By Nicole Fitzgerald
What: Telus World Ski and Snowboard Festival
Who: The Tokyo Police Club
When: Monday, April 16
Where: Festival Mainstage
Two years of sandwiches for breakfast can drive any man crazy.
Oh what Graham Wright, keyboardist and vocalist for Tokyo Police Club, wouldn’t do for a box of Krispix or Special K to start off his day.
But with a year-round touring schedule that keeps the singer up late and sleeping in past hotel breakfast calls before shoving himself into a touring van to hurry up and wait, what can you do?
“It’s hard to be on tour all the time,” Wright said enroute somewhere between South and North Carolina. “It’s difficult to be inspired to write. I hate to say it, but it’s stagnating and a boring way to live. You spend 23 hours out of any given day sitting somewhere doing nothing and maybe an hour a day playing music. It’s easy to become complacent. I brought all these books, but all I do is watch sitcoms (on my computer). That’s why it is so hard to write when you are on the road. I couldn’t think of anything less conducive to being creative while on tour.”
Only two years in, the Canadian band based out of Toronto made up of just turned twenty-somethings, are rising fast, with the band’s EP A Lesson in Crime earning critical acclaim all over the globe.
“Tokyo Police Club are undeniably catchy and raw, marrying danceable hooks with talk of robot masters and global emergencies, providing an upbeat soundtrack to our troubled times,” wrote an Eye Weekly critic.
Robots are alive and well as band members routinely pack and unpack their gear for live concerts in both North America and Europe.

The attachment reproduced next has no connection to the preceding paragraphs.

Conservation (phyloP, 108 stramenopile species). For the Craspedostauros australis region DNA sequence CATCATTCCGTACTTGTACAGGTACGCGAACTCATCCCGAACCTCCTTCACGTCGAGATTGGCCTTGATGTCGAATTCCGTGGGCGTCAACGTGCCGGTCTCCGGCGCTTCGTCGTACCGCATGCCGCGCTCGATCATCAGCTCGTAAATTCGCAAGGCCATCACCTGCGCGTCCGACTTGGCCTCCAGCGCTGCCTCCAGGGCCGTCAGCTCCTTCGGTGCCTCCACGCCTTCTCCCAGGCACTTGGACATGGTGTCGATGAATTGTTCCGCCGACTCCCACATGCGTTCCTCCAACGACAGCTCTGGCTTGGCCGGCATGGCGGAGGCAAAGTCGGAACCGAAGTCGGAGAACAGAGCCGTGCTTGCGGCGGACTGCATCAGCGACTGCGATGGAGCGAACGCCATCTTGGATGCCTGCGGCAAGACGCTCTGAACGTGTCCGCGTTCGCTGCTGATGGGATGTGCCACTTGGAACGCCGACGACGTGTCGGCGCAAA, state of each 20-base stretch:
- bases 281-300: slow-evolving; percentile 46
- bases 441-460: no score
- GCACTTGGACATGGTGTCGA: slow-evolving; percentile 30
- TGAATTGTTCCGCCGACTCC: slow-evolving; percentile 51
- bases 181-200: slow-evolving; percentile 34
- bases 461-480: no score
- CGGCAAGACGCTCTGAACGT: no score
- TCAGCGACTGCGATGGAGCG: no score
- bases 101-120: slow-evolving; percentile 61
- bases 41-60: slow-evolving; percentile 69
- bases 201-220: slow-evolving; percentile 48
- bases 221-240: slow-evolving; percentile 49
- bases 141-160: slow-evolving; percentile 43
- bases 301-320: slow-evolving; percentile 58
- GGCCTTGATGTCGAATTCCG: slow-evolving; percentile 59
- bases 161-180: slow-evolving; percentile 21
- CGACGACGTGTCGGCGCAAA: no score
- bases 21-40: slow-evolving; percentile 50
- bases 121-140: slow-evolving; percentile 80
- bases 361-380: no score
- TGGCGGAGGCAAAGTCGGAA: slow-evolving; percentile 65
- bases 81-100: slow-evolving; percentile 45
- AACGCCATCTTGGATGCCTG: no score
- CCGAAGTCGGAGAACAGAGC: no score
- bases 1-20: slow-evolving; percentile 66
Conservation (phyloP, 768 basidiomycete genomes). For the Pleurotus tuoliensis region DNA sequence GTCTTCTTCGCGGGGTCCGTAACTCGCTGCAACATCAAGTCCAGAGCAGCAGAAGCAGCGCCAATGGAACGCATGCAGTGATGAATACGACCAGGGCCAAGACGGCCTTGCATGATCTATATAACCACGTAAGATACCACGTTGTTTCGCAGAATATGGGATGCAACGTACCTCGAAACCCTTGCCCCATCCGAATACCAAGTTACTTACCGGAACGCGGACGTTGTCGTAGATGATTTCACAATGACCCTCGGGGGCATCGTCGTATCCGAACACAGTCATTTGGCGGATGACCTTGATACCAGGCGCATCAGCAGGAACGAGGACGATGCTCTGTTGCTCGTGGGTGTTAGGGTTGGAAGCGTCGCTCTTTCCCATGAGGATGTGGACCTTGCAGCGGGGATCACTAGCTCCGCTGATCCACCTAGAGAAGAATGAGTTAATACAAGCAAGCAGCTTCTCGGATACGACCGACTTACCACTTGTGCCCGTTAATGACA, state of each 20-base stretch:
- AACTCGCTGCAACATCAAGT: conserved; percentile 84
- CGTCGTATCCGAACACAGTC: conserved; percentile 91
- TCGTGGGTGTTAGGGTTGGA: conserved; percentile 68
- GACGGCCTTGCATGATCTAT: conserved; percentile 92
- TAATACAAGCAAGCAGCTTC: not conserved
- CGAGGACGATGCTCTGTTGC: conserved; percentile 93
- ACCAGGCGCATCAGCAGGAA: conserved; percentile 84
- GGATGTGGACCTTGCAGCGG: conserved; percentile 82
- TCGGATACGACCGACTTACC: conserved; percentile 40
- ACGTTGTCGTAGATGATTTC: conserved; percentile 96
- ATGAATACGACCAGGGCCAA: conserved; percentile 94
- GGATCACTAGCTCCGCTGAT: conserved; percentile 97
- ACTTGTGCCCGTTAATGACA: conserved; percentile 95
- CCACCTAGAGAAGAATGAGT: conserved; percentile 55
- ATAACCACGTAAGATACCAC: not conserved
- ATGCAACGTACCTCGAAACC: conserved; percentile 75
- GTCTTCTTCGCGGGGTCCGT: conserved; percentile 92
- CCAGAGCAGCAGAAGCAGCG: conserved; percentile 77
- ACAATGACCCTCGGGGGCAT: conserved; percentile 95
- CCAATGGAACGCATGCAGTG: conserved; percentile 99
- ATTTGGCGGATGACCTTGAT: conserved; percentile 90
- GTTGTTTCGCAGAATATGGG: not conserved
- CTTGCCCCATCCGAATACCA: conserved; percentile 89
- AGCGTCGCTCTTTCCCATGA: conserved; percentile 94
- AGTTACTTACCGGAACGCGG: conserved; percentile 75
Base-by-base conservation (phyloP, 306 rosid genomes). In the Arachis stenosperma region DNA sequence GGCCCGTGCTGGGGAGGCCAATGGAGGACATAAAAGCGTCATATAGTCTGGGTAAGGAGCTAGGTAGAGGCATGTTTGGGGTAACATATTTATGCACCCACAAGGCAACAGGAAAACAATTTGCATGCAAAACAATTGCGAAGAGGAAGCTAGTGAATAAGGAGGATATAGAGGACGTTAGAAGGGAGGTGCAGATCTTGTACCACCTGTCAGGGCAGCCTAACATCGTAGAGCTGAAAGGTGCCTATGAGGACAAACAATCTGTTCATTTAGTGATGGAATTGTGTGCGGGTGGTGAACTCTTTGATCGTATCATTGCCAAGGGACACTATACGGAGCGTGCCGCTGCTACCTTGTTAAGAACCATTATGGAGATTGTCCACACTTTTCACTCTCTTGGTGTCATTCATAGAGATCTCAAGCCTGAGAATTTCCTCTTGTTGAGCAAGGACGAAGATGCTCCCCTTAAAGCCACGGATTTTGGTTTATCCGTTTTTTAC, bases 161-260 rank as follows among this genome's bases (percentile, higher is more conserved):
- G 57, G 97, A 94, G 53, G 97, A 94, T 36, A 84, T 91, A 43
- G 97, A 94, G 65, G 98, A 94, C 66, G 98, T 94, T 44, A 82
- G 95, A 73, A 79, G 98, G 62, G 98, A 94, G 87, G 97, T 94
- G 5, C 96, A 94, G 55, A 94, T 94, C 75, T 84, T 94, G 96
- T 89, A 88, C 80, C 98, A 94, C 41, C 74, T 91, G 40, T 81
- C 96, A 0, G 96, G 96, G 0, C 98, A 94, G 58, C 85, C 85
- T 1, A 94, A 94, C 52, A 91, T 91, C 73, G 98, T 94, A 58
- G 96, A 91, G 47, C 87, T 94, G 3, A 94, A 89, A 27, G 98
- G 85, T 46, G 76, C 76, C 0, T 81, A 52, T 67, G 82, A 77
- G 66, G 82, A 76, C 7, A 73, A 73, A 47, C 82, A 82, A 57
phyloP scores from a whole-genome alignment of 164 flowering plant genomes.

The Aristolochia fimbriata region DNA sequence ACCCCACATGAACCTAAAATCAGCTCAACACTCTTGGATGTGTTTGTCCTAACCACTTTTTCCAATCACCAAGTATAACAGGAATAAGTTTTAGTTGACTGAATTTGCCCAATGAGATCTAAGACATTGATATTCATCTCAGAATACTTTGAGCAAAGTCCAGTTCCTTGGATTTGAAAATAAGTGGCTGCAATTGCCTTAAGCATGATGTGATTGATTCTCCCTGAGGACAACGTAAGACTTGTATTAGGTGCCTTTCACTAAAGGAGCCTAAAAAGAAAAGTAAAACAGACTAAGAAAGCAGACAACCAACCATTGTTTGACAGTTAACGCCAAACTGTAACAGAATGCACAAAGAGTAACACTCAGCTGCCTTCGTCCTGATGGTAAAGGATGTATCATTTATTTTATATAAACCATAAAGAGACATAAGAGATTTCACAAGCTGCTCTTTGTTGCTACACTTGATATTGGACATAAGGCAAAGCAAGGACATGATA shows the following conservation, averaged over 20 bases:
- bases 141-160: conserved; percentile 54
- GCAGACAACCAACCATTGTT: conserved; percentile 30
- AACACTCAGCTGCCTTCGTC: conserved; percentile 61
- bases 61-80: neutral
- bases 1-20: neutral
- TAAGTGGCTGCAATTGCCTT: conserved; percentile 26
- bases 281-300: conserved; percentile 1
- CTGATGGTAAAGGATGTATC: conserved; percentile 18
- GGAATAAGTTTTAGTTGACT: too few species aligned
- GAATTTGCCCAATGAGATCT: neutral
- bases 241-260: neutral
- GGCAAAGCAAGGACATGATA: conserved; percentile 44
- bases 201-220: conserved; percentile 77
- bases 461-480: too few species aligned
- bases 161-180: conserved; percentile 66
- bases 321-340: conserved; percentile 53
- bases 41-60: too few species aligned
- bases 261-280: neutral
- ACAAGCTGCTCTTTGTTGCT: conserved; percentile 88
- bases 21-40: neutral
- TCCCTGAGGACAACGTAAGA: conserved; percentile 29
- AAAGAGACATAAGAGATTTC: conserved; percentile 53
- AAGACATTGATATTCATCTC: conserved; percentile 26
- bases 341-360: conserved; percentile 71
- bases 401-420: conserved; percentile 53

But a global emergency, or at least a Tokyo Police Club emergency, provided an inspirational detour and gave Wright the will to survive the highway life.
Who knew that the band’s drummer, Greg Alsop, getting sick would be such a blessing in disguise?
“We had to make do without him,” Wright said of three U.S. shows earlier this week. “It’s obvious how important drums are to our music. With only four of us and stripped back arrangements, there is not a single instrument that can be taken out that the music will be okay with.”
What the incident did was force the foursome of Wright, Alsop, Josh Hook and Dave Monks, to reinvent how the group played their music. With help from another band, Tokyo Police Club didn’t just hit garbage can lids to create an insane percussion section — they hit inspiration.
“For the first time in a year, more than 150 shows, I didn’t know what was going to happen next,” Wright said. “It was so inspirational. It was good to get back to that feeling where everything is on the edge, where we are all yelling out at each other and counting bars. It was great to get that feeling back.”
Taking music as it comes, Wright regained a sense of future possibilities, where the road can twist and turn in any direction, at any time.
“It made me feel free to try new stuff and not be so afraid to do something that could be totally disastrous rather than just playing it safe,” Wright said.
The group began in spontaneity with the four friends getting together to play music and barbecue burgers on Saturday afternoons for fun. The band name, song lyrics and even music were all done in fun rather than sprouting from ambition. The result is a high-octane showing of indie garage rock yattering on about a postapocalypic future enslaved by robots.
“We were 18 years old when this all came together,” he said. “We didn’t think anyone would hear the music we were making. We wrote songs that amused us with no deeper meaning behind it.”
Wright’s sense of play renewed, the band makes ready for Whistler’s biggest play date, taking to the Telus World Ski and Snowboard Festival’s mainstage on Monday, April 16.
The 10-day festival concert lineup from April 13 to 22 is Canada’s biggest free outdoor concert series.
Other acts to look forward to include Sam Roberts, The Beautiful Girls, Toots & Maytals, Finger Eleven, Buck 65, Stephen Marley, Bassnectar and Zilla.
For more information, visit whistler2007.com/ocs.
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